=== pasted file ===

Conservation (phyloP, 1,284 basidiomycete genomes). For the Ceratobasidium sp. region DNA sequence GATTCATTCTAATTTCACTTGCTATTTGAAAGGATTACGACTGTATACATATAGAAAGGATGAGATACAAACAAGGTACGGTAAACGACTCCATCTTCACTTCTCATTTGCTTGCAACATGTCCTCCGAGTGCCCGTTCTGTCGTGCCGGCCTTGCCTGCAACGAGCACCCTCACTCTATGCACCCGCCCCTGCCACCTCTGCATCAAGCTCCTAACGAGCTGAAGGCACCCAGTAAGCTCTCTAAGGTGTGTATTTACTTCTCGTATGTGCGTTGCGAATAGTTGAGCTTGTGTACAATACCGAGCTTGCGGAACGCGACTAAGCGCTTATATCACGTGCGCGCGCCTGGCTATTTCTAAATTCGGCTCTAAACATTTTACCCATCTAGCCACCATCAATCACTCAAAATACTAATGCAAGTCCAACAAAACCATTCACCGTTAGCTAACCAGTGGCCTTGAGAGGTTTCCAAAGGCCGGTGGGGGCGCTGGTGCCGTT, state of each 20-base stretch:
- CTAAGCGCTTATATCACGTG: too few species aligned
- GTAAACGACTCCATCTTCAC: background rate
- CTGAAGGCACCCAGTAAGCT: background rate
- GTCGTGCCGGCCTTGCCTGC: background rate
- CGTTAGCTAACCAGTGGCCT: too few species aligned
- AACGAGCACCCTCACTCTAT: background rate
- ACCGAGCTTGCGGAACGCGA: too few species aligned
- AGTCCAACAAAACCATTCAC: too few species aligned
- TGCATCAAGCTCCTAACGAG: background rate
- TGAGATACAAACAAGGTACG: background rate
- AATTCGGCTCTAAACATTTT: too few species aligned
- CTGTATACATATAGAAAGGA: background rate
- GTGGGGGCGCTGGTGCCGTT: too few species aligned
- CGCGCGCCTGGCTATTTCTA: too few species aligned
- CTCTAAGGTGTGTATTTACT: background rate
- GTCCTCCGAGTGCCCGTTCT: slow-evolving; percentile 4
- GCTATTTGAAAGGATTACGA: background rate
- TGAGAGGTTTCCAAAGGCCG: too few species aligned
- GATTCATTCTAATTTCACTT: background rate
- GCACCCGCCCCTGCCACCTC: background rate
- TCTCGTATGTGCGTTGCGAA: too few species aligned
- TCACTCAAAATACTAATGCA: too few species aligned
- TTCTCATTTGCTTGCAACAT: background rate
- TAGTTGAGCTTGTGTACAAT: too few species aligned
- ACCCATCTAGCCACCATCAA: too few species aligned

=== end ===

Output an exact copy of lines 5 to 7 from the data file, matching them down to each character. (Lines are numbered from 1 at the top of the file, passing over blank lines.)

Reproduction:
- GTCGTGCCGGCCTTGCCTGC: background rate
- CGTTAGCTAACCAGTGGCCT: too few species aligned
- AACGAGCACCCTCACTCTAT: background rate